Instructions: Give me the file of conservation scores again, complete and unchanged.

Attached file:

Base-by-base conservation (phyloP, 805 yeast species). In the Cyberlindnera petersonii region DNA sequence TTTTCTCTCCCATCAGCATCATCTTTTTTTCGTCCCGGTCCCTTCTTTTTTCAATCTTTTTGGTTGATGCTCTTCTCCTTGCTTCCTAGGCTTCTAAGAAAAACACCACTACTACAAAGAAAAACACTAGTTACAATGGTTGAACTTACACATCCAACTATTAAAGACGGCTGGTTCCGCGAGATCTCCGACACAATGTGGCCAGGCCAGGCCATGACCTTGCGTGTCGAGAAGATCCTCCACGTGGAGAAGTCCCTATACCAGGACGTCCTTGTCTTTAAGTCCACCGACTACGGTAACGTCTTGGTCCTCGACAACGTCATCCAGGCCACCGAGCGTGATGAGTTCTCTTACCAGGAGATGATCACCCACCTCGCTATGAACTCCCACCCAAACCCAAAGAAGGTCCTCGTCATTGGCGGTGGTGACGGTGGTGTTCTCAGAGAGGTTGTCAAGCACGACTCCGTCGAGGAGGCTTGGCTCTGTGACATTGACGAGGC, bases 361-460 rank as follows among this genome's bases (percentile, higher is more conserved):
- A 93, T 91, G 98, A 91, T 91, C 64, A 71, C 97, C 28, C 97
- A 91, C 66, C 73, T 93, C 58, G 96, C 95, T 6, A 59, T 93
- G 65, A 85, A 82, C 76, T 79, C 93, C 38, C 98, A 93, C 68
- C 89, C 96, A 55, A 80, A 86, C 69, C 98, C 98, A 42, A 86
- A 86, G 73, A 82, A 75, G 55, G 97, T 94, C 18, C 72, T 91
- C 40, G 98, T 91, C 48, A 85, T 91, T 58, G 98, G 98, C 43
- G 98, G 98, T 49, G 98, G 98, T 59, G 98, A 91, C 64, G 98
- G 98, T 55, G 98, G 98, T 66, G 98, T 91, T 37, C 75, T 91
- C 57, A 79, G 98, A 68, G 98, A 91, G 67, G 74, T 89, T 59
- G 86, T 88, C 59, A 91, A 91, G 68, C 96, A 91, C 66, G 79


Base-by-base conservation (phyloP, 805 yeast species). In the Cyberlindnera petersonii region DNA sequence TTTTCTCTCCCATCAGCATCATCTTTTTTTCGTCCCGGTCCCTTCTTTTTTCAATCTTTTTGGTTGATGCTCTTCTCCTTGCTTCCTAGGCTTCTAAGAAAAACACCACTACTACAAAGAAAAACACTAGTTACAATGGTTGAACTTACACATCCAACTATTAAAGACGGCTGGTTCCGCGAGATCTCCGACACAATGTGGCCAGGCCAGGCCATGACCTTGCGTGTCGAGAAGATCCTCCACGTGGAGAAGTCCCTATACCAGGACGTCCTTGTCTTTAAGTCCACCGACTACGGTAACGTCTTGGTCCTCGACAACGTCATCCAGGCCACCGAGCGTGATGAGTTCTCTTACCAGGAGATGATCACCCACCTCGCTATGAACTCCCACCCAAACCCAAAGAAGGTCCTCGTCATTGGCGGTGGTGACGGTGGTGTTCTCAGAGAGGTTGTCAAGCACGACTCCGTCGAGGAGGCTTGGCTCTGTGACATTGACGAGGC, bases 361-460 rank as follows among this genome's bases (percentile, higher is more conserved):
- A 93, T 91, G 98, A 91, T 91, C 64, A 71, C 97, C 28, C 97
- A 91, C 66, C 73, T 93, C 58, G 96, C 95, T 6, A 59, T 93
- G 65, A 85, A 82, C 76, T 79, C 93, C 38, C 98, A 93, C 68
- C 89, C 96, A 55, A 80, A 86, C 69, C 98, C 98, A 42, A 86
- A 86, G 73, A 82, A 75, G 55, G 97, T 94, C 18, C 72, T 91
- C 40, G 98, T 91, C 48, A 85, T 91, T 58, G 98, G 98, C 43
- G 98, G 98, T 49, G 98, G 98, T 59, G 98, A 91, C 64, G 98
- G 98, T 55, G 98, G 98, T 66, G 98, T 91, T 37, C 75, T 91
- C 57, A 79, G 98, A 68, G 98, A 91, G 67, G 74, T 89, T 59
- G 86, T 88, C 59, A 91, A 91, G 68, C 96, A 91, C 66, G 79